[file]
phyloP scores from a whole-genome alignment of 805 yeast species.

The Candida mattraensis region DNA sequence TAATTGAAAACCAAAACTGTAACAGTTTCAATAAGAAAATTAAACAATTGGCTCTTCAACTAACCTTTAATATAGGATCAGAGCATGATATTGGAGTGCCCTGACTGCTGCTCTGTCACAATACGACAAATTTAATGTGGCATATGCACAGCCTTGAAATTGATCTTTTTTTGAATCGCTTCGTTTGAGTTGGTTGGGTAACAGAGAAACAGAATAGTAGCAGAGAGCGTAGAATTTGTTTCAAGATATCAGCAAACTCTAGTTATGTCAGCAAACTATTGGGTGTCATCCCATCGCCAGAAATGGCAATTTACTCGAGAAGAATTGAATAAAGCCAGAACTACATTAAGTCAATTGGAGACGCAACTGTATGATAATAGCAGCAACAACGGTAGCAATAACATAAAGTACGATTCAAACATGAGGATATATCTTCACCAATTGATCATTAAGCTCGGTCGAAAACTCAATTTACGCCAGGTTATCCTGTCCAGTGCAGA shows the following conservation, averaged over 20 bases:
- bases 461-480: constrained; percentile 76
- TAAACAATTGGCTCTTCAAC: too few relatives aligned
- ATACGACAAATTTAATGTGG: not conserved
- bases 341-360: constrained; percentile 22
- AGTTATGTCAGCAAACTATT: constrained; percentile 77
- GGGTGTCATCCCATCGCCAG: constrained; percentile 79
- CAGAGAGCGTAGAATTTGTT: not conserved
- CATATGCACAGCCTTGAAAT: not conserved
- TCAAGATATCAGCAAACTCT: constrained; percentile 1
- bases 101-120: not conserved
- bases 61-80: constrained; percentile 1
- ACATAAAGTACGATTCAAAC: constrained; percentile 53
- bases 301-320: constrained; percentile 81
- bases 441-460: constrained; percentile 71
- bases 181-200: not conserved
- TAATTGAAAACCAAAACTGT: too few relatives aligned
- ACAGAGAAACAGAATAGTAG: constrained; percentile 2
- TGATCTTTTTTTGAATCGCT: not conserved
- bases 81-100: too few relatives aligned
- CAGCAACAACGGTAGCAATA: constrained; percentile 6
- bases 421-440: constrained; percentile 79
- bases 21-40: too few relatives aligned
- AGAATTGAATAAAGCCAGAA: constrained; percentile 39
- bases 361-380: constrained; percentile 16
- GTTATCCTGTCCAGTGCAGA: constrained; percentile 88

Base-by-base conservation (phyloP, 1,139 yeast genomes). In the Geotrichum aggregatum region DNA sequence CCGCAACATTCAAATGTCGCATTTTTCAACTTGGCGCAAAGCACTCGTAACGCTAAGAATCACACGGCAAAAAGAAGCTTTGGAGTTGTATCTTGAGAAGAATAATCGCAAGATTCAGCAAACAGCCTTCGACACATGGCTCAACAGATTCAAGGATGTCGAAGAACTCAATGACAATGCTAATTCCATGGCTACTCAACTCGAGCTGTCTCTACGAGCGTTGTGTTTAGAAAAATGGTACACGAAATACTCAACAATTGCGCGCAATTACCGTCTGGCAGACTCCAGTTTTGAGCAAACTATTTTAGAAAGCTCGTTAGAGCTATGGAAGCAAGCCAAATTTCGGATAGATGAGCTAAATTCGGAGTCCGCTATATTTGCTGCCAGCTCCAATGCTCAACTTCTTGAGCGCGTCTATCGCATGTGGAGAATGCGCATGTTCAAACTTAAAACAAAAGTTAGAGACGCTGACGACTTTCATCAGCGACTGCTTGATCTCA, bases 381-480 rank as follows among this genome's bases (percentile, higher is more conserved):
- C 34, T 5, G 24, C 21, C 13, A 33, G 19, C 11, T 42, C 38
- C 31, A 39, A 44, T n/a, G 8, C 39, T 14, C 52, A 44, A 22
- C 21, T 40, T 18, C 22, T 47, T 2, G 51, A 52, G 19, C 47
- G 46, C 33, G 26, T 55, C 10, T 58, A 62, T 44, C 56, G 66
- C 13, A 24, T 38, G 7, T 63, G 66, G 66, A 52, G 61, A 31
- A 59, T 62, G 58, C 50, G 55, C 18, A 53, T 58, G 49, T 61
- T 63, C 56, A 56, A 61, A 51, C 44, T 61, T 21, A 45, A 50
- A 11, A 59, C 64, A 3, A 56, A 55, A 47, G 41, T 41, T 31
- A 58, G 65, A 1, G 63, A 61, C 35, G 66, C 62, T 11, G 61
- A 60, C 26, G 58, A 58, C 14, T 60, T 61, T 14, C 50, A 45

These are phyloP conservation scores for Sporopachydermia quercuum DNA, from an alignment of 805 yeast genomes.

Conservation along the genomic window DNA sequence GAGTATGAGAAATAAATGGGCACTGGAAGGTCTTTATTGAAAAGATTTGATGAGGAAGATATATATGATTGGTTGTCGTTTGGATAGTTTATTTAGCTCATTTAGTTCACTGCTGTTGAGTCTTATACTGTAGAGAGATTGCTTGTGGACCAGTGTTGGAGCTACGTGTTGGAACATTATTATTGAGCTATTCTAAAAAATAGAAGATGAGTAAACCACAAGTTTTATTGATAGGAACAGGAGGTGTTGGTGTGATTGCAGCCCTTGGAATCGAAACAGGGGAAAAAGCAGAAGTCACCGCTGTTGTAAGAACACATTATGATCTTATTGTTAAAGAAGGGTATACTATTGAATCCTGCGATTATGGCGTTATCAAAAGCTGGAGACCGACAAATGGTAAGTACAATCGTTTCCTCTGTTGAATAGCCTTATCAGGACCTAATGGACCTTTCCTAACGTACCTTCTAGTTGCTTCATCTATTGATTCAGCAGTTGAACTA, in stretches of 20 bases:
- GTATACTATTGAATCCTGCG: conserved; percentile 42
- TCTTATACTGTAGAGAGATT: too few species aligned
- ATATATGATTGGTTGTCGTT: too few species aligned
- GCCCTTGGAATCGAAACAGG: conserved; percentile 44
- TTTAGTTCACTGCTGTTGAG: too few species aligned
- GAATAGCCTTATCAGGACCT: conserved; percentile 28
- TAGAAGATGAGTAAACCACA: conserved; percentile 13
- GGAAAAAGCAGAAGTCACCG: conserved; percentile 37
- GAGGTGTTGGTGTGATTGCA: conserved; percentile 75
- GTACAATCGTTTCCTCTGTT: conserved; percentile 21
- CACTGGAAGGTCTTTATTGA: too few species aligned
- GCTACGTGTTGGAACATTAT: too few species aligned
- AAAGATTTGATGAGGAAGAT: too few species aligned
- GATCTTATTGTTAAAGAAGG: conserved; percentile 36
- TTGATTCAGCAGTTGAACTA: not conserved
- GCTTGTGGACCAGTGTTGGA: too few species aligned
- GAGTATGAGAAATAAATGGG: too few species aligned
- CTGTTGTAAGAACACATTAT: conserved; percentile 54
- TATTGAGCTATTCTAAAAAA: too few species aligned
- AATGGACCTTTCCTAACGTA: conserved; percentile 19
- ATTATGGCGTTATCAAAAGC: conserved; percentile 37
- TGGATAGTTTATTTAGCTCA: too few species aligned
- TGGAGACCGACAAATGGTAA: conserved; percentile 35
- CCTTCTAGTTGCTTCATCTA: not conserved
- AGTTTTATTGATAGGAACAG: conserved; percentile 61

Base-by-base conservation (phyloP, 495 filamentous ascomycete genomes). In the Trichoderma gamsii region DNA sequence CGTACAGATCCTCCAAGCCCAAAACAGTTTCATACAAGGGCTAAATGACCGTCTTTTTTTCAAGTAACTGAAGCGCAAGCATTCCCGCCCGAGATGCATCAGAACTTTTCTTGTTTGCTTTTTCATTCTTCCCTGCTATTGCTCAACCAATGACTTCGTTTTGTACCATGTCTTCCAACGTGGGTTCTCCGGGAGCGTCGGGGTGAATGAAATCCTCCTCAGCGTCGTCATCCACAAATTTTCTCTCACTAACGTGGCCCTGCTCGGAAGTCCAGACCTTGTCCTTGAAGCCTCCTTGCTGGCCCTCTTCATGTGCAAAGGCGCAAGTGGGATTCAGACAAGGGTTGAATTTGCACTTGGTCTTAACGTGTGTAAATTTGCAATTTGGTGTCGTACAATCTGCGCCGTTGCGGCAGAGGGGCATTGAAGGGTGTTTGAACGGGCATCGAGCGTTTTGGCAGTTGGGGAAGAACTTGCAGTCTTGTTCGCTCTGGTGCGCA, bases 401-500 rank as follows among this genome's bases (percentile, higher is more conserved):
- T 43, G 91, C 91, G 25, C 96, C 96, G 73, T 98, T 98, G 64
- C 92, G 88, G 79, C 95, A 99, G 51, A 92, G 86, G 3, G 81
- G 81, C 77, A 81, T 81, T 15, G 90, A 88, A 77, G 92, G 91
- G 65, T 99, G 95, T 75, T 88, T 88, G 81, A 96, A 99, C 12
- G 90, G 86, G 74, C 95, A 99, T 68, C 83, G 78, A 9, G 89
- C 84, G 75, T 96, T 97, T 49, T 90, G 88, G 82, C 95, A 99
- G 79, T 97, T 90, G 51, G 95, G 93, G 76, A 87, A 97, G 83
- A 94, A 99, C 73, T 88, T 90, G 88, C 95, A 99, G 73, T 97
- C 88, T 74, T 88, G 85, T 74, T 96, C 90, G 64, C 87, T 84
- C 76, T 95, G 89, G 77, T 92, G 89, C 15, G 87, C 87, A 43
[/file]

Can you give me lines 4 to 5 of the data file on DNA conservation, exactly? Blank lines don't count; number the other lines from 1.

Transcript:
- TAAACAATTGGCTCTTCAAC: too few relatives aligned
- ATACGACAAATTTAATGTGG: not conserved